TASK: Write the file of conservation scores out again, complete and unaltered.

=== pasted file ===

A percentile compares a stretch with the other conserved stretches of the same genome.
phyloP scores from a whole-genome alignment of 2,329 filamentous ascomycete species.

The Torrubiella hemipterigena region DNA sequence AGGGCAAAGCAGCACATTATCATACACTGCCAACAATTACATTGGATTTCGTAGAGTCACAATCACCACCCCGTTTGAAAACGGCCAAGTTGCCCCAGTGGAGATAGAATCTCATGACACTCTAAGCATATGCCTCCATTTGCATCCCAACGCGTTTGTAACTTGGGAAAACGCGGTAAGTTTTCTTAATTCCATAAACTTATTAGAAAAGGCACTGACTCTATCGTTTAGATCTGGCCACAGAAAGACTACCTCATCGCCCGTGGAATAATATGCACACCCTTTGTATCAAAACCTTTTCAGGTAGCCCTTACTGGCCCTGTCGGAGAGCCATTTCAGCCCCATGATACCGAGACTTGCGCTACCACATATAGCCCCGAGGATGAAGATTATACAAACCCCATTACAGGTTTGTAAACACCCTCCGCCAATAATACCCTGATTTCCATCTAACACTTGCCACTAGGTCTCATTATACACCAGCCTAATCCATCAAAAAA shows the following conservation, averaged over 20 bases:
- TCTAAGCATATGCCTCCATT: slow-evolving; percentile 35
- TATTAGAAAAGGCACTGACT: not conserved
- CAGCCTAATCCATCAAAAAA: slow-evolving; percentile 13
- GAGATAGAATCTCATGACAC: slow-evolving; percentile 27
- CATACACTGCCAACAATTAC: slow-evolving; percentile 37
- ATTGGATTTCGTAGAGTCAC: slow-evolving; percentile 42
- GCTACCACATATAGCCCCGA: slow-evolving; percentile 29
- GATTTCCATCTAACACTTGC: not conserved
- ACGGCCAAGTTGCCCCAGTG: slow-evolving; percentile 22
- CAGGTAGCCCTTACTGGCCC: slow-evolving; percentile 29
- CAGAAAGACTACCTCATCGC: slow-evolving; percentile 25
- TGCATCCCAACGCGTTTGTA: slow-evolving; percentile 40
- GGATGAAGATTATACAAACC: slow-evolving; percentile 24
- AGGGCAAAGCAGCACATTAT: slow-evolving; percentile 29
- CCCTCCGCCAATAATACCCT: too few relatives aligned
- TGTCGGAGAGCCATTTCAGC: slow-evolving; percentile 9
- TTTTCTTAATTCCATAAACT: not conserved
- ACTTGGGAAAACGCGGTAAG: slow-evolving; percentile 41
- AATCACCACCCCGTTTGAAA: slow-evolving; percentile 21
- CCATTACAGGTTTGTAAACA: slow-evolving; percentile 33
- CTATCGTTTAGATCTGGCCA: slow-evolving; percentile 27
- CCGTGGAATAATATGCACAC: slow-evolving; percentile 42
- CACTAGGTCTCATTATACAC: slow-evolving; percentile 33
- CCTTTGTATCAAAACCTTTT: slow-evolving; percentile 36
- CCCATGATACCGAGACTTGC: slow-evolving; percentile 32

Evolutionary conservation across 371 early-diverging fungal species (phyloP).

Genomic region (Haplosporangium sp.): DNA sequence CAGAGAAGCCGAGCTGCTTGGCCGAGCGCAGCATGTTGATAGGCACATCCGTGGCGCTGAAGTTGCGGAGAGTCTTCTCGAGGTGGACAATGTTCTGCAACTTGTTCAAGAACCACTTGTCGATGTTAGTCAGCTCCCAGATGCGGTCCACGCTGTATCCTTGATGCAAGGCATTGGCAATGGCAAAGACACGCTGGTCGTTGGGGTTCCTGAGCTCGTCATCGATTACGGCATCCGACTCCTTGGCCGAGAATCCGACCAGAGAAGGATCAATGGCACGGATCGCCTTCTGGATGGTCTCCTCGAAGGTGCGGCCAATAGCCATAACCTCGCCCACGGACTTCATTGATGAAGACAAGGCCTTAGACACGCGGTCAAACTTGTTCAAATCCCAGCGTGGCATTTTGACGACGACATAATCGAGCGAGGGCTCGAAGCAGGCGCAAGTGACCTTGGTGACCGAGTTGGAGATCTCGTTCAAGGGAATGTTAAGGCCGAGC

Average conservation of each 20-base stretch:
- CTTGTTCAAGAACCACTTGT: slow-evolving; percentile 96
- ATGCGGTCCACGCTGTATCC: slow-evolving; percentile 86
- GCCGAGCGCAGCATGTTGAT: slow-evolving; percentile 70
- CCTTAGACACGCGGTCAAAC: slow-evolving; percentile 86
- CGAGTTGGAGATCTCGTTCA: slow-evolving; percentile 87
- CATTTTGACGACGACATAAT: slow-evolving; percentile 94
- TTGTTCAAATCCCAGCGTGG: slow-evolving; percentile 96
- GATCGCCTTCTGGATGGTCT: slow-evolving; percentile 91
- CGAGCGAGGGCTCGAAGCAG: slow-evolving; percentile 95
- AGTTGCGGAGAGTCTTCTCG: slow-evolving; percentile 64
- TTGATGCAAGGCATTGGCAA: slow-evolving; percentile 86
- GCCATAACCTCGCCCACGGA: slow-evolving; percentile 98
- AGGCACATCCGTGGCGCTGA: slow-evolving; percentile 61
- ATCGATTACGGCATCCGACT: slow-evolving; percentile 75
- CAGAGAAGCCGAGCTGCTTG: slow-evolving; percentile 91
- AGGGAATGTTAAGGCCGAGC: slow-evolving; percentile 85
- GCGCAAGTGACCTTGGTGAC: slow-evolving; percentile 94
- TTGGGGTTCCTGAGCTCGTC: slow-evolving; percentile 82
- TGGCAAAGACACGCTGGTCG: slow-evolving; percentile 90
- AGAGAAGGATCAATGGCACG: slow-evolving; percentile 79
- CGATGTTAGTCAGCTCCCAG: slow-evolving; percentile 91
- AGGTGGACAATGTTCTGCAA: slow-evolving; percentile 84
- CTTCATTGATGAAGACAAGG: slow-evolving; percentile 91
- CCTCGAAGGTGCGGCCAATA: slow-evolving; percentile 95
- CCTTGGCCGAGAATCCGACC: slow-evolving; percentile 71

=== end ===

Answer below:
A percentile compares a stretch with the other conserved stretches of the same genome.
phyloP scores from a whole-genome alignment of 2,329 filamentous ascomycete species.

The Torrubiella hemipterigena region DNA sequence AGGGCAAAGCAGCACATTATCATACACTGCCAACAATTACATTGGATTTCGTAGAGTCACAATCACCACCCCGTTTGAAAACGGCCAAGTTGCCCCAGTGGAGATAGAATCTCATGACACTCTAAGCATATGCCTCCATTTGCATCCCAACGCGTTTGTAACTTGGGAAAACGCGGTAAGTTTTCTTAATTCCATAAACTTATTAGAAAAGGCACTGACTCTATCGTTTAGATCTGGCCACAGAAAGACTACCTCATCGCCCGTGGAATAATATGCACACCCTTTGTATCAAAACCTTTTCAGGTAGCCCTTACTGGCCCTGTCGGAGAGCCATTTCAGCCCCATGATACCGAGACTTGCGCTACCACATATAGCCCCGAGGATGAAGATTATACAAACCCCATTACAGGTTTGTAAACACCCTCCGCCAATAATACCCTGATTTCCATCTAACACTTGCCACTAGGTCTCATTATACACCAGCCTAATCCATCAAAAAA shows the following conservation, averaged over 20 bases:
- TCTAAGCATATGCCTCCATT: slow-evolving; percentile 35
- TATTAGAAAAGGCACTGACT: not conserved
- CAGCCTAATCCATCAAAAAA: slow-evolving; percentile 13
- GAGATAGAATCTCATGACAC: slow-evolving; percentile 27
- CATACACTGCCAACAATTAC: slow-evolving; percentile 37
- ATTGGATTTCGTAGAGTCAC: slow-evolving; percentile 42
- GCTACCACATATAGCCCCGA: slow-evolving; percentile 29
- GATTTCCATCTAACACTTGC: not conserved
- ACGGCCAAGTTGCCCCAGTG: slow-evolving; percentile 22
- CAGGTAGCCCTTACTGGCCC: slow-evolving; percentile 29
- CAGAAAGACTACCTCATCGC: slow-evolving; percentile 25
- TGCATCCCAACGCGTTTGTA: slow-evolving; percentile 40
- GGATGAAGATTATACAAACC: slow-evolving; percentile 24
- AGGGCAAAGCAGCACATTAT: slow-evolving; percentile 29
- CCCTCCGCCAATAATACCCT: too few relatives aligned
- TGTCGGAGAGCCATTTCAGC: slow-evolving; percentile 9
- TTTTCTTAATTCCATAAACT: not conserved
- ACTTGGGAAAACGCGGTAAG: slow-evolving; percentile 41
- AATCACCACCCCGTTTGAAA: slow-evolving; percentile 21
- CCATTACAGGTTTGTAAACA: slow-evolving; percentile 33
- CTATCGTTTAGATCTGGCCA: slow-evolving; percentile 27
- CCGTGGAATAATATGCACAC: slow-evolving; percentile 42
- CACTAGGTCTCATTATACAC: slow-evolving; percentile 33
- CCTTTGTATCAAAACCTTTT: slow-evolving; percentile 36
- CCCATGATACCGAGACTTGC: slow-evolving; percentile 32

Evolutionary conservation across 371 early-diverging fungal species (phyloP).

Genomic region (Haplosporangium sp.): DNA sequence CAGAGAAGCCGAGCTGCTTGGCCGAGCGCAGCATGTTGATAGGCACATCCGTGGCGCTGAAGTTGCGGAGAGTCTTCTCGAGGTGGACAATGTTCTGCAACTTGTTCAAGAACCACTTGTCGATGTTAGTCAGCTCCCAGATGCGGTCCACGCTGTATCCTTGATGCAAGGCATTGGCAATGGCAAAGACACGCTGGTCGTTGGGGTTCCTGAGCTCGTCATCGATTACGGCATCCGACTCCTTGGCCGAGAATCCGACCAGAGAAGGATCAATGGCACGGATCGCCTTCTGGATGGTCTCCTCGAAGGTGCGGCCAATAGCCATAACCTCGCCCACGGACTTCATTGATGAAGACAAGGCCTTAGACACGCGGTCAAACTTGTTCAAATCCCAGCGTGGCATTTTGACGACGACATAATCGAGCGAGGGCTCGAAGCAGGCGCAAGTGACCTTGGTGACCGAGTTGGAGATCTCGTTCAAGGGAATGTTAAGGCCGAGC

Average conservation of each 20-base stretch:
- CTTGTTCAAGAACCACTTGT: slow-evolving; percentile 96
- ATGCGGTCCACGCTGTATCC: slow-evolving; percentile 86
- GCCGAGCGCAGCATGTTGAT: slow-evolving; percentile 70
- CCTTAGACACGCGGTCAAAC: slow-evolving; percentile 86
- CGAGTTGGAGATCTCGTTCA: slow-evolving; percentile 87
- CATTTTGACGACGACATAAT: slow-evolving; percentile 94
- TTGTTCAAATCCCAGCGTGG: slow-evolving; percentile 96
- GATCGCCTTCTGGATGGTCT: slow-evolving; percentile 91
- CGAGCGAGGGCTCGAAGCAG: slow-evolving; percentile 95
- AGTTGCGGAGAGTCTTCTCG: slow-evolving; percentile 64
- TTGATGCAAGGCATTGGCAA: slow-evolving; percentile 86
- GCCATAACCTCGCCCACGGA: slow-evolving; percentile 98
- AGGCACATCCGTGGCGCTGA: slow-evolving; percentile 61
- ATCGATTACGGCATCCGACT: slow-evolving; percentile 75
- CAGAGAAGCCGAGCTGCTTG: slow-evolving; percentile 91
- AGGGAATGTTAAGGCCGAGC: slow-evolving; percentile 85
- GCGCAAGTGACCTTGGTGAC: slow-evolving; percentile 94
- TTGGGGTTCCTGAGCTCGTC: slow-evolving; percentile 82
- TGGCAAAGACACGCTGGTCG: slow-evolving; percentile 90
- AGAGAAGGATCAATGGCACG: slow-evolving; percentile 79
- CGATGTTAGTCAGCTCCCAG: slow-evolving; percentile 91
- AGGTGGACAATGTTCTGCAA: slow-evolving; percentile 84
- CTTCATTGATGAAGACAAGG: slow-evolving; percentile 91
- CCTCGAAGGTGCGGCCAATA: slow-evolving; percentile 95
- CCTTGGCCGAGAATCCGACC: slow-evolving; percentile 71